I hate to break it to you, but barring another global disaster or pandemic, we are unlikely to see mortgage rates drop to the 3% playing field again in our lifetime. The COVID-19 pandemic shutdowns seemed to last an eternity, so mentally and emotionally what happened during those times seems like the way things have always been. The past three years have felt like a decade, am I right? We are all exhausted.
The best advice one can offer for any decision-making process is to focus on what we have in front of us today. The past is gone, and the future is never certain. That being said, my team is constantly asking for feedback from our market partners and working to come up with programs to alleviate pain points. The pain points in most people’s minds right now are high interest rates combined with high home prices.
Let’s start with some perspective.
Rates are currently below historic average by more than a full percentage point! The important thing to remember is that interest rates are temporary. When they drop, you can refinance, if that is what makes the most sense for how long you plan to keep the property.
Home prices… well, those are historically high, there is no argument there. Like they’ve been saying, “The best time to buy a house is five years ago.” And I like to say, “The second-best time to buy a house is today!”, because the trending forecast is for continued growth year over year. The good news is that several sources (1,2) are reporting that sellers are settling for an average 4-5% asking-price reduction. But before you start asking for a price reduction, let’s look at the numbers. Maybe there is a more advantageous way to proceed.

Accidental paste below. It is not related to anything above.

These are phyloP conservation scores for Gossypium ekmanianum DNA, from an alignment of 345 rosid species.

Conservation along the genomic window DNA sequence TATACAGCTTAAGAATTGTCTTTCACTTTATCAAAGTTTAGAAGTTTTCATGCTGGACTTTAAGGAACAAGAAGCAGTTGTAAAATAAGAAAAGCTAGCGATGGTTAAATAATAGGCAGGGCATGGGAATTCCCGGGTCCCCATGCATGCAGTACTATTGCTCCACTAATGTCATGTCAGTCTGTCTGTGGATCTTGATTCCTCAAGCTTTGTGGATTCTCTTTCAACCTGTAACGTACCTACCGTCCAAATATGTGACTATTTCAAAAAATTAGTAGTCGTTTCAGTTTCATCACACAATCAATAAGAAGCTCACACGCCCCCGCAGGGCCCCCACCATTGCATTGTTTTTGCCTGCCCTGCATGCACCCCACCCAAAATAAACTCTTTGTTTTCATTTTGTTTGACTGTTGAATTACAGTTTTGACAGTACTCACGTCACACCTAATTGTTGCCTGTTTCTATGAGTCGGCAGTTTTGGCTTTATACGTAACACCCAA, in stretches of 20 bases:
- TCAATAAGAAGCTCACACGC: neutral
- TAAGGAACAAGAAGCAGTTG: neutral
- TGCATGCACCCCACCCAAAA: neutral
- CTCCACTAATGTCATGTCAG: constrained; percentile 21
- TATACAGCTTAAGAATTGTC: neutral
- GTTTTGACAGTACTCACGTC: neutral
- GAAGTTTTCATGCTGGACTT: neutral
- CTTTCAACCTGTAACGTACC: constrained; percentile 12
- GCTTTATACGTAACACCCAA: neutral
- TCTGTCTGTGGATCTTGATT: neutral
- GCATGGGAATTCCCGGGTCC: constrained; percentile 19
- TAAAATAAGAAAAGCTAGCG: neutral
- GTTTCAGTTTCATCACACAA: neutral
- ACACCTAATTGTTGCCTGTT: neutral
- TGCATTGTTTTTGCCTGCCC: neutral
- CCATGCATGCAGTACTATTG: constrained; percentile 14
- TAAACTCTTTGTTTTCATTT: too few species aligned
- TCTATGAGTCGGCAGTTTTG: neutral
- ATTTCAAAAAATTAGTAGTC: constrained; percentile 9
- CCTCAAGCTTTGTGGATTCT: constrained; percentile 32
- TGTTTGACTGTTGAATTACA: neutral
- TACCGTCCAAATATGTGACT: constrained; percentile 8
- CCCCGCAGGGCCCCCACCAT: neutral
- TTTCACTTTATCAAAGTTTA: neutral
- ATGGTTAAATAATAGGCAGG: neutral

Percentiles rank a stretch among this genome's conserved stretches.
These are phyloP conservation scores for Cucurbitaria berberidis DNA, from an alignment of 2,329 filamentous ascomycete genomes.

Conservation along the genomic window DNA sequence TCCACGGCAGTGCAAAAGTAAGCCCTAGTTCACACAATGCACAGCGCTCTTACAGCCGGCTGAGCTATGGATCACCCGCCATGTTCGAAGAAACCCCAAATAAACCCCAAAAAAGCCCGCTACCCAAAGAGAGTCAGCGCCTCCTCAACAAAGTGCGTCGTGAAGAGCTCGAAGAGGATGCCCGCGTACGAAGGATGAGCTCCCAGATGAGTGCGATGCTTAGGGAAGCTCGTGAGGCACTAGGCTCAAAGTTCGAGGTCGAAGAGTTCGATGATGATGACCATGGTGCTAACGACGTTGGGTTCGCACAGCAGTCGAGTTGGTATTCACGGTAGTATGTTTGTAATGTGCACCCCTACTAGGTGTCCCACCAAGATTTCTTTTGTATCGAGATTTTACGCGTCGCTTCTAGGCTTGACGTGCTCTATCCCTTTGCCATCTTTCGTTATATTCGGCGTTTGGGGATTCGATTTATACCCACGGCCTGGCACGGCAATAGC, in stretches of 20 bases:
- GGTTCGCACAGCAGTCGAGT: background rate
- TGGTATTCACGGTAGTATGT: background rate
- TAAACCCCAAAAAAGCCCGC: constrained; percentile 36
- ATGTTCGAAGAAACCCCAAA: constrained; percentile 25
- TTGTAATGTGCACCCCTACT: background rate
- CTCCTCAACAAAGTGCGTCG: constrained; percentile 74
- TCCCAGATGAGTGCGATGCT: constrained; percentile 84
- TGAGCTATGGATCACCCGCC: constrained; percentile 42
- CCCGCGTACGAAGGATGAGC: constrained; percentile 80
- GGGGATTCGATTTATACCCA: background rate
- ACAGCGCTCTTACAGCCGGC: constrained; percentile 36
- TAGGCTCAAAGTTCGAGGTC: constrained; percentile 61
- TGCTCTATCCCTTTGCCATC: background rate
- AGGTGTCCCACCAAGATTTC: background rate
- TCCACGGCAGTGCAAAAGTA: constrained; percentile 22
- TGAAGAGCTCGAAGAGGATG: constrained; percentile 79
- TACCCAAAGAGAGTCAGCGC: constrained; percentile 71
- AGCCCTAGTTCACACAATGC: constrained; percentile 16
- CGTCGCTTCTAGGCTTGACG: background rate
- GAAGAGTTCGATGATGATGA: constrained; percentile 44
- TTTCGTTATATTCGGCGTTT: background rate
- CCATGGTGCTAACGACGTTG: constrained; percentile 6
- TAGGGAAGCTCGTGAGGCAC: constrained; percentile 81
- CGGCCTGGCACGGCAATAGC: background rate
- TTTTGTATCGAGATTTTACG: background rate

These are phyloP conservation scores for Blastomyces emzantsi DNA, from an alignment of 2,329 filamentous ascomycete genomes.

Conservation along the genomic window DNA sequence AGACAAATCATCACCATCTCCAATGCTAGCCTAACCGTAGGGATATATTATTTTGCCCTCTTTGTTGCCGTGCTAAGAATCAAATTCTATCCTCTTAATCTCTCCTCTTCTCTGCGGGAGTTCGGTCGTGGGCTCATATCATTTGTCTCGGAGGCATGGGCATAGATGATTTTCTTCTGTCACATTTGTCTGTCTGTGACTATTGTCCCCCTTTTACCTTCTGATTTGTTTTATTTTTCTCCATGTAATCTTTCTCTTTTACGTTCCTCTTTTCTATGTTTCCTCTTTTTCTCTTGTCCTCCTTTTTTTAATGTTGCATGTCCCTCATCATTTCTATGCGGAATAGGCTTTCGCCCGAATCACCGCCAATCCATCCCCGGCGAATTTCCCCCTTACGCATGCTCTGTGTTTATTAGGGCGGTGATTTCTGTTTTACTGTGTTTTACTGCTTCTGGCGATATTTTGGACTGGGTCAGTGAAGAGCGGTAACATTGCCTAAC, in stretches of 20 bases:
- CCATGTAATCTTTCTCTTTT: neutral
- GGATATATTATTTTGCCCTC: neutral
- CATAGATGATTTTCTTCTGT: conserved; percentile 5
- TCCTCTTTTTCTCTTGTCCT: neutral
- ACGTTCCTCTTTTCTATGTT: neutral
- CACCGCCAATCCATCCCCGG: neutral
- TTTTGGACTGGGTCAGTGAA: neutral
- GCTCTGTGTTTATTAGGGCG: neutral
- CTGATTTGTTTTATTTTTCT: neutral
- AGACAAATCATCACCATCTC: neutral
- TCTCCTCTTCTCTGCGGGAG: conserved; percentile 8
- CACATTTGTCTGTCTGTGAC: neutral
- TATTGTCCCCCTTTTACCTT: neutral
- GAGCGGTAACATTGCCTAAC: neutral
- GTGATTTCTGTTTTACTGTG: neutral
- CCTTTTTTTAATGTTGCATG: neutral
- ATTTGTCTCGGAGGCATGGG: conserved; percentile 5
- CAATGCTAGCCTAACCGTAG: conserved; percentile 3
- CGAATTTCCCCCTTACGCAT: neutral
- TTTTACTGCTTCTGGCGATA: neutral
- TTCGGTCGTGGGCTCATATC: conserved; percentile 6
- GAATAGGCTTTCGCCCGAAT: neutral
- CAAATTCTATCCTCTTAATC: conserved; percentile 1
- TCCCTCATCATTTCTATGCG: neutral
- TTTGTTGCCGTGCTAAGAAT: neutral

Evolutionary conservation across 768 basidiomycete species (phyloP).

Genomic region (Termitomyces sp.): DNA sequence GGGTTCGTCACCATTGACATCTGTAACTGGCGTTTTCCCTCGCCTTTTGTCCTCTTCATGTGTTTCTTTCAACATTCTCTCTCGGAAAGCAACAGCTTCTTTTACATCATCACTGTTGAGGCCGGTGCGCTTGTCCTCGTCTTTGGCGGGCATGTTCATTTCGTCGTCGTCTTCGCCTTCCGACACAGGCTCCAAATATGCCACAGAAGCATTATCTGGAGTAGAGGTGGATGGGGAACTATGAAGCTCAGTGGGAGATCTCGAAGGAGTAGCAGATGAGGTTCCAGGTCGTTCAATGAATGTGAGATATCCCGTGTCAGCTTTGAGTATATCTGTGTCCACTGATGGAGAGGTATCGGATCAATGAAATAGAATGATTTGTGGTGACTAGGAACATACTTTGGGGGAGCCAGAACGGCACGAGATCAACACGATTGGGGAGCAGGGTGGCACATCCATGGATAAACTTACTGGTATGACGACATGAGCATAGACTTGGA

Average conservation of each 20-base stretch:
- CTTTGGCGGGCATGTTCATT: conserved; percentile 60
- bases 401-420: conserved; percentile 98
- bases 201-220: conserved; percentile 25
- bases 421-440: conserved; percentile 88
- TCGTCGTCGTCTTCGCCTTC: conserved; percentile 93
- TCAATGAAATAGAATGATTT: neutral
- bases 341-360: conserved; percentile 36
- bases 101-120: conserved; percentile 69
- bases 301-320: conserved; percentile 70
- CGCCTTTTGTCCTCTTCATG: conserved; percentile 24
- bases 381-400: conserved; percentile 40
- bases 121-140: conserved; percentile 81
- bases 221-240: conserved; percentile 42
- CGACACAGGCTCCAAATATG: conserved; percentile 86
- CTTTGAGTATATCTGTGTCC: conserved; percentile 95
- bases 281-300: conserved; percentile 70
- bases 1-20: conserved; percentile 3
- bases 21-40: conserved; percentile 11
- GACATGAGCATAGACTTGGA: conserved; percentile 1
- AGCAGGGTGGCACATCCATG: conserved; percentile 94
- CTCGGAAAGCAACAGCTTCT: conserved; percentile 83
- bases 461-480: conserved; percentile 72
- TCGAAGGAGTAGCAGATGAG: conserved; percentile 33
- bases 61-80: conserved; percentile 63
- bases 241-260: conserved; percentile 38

Permanent Interest Rate Buydown
Commonly known as “paying points”, this is a strategy where upon you pay additional fees in exchange for a lower interest rate for the term of your loan. In lieu of a price reduction, you could make an offer at full sales price, but with a seller concession that would cover an interest rate buydown! Typically, this is a win-win situation because the cost to buydown the rate may be less than the price reduction they were considering.
One quick side note on this, as it’s a pet peeve of mine: While you do, in fact, “pay points” to the lender at closing, this is not profit for your lender. This is a fee your lender in turn pay to secure your lower interest rate. I’ll be posting a longer explanation on this soon and will come back here to link to it. Watch for a post on Loan Level Pricing Adjustments, which loan officers rarely educate their borrowers on.
Know that with this feature you are paying to buy the rate down for the entire term of your loan – typically 30 years. There is a “break even” point before which refinancing will mean throwing money into the fire. If rates drop to a point where refinancing is going to save you a significant amount of money each month, it may be worth that loss, but let’s look at some other options.
Temporary 2/1 Interest Rate Buydown
A 2/1 buydown is like the permanent interest rate buydown outlined above, except that the rate is only being bought down for the first two years.
Example: If you currently qualify for 6.125% interest rate and employ a 2/1 buydown scenario, your interest rate would be 4.125% for the first year, 5.125% for the second year, and from the third year onward you’d be at that qualifying rate of 6.125%. This is a smart move if you’re onboard with most experts who are forecasting a significant interest rate drop in the next couple of years. For my clients, I run the numbers to pinpoint when the most financially advantageous time to refinance is based on the existing mortgage note rate, current interest rates on the refinance, and how long they plan to retain ownership of the home. There are many important factors to consider before running out and refinancing to get “a better rate”. In some cases, refinancing is NOT the best decision.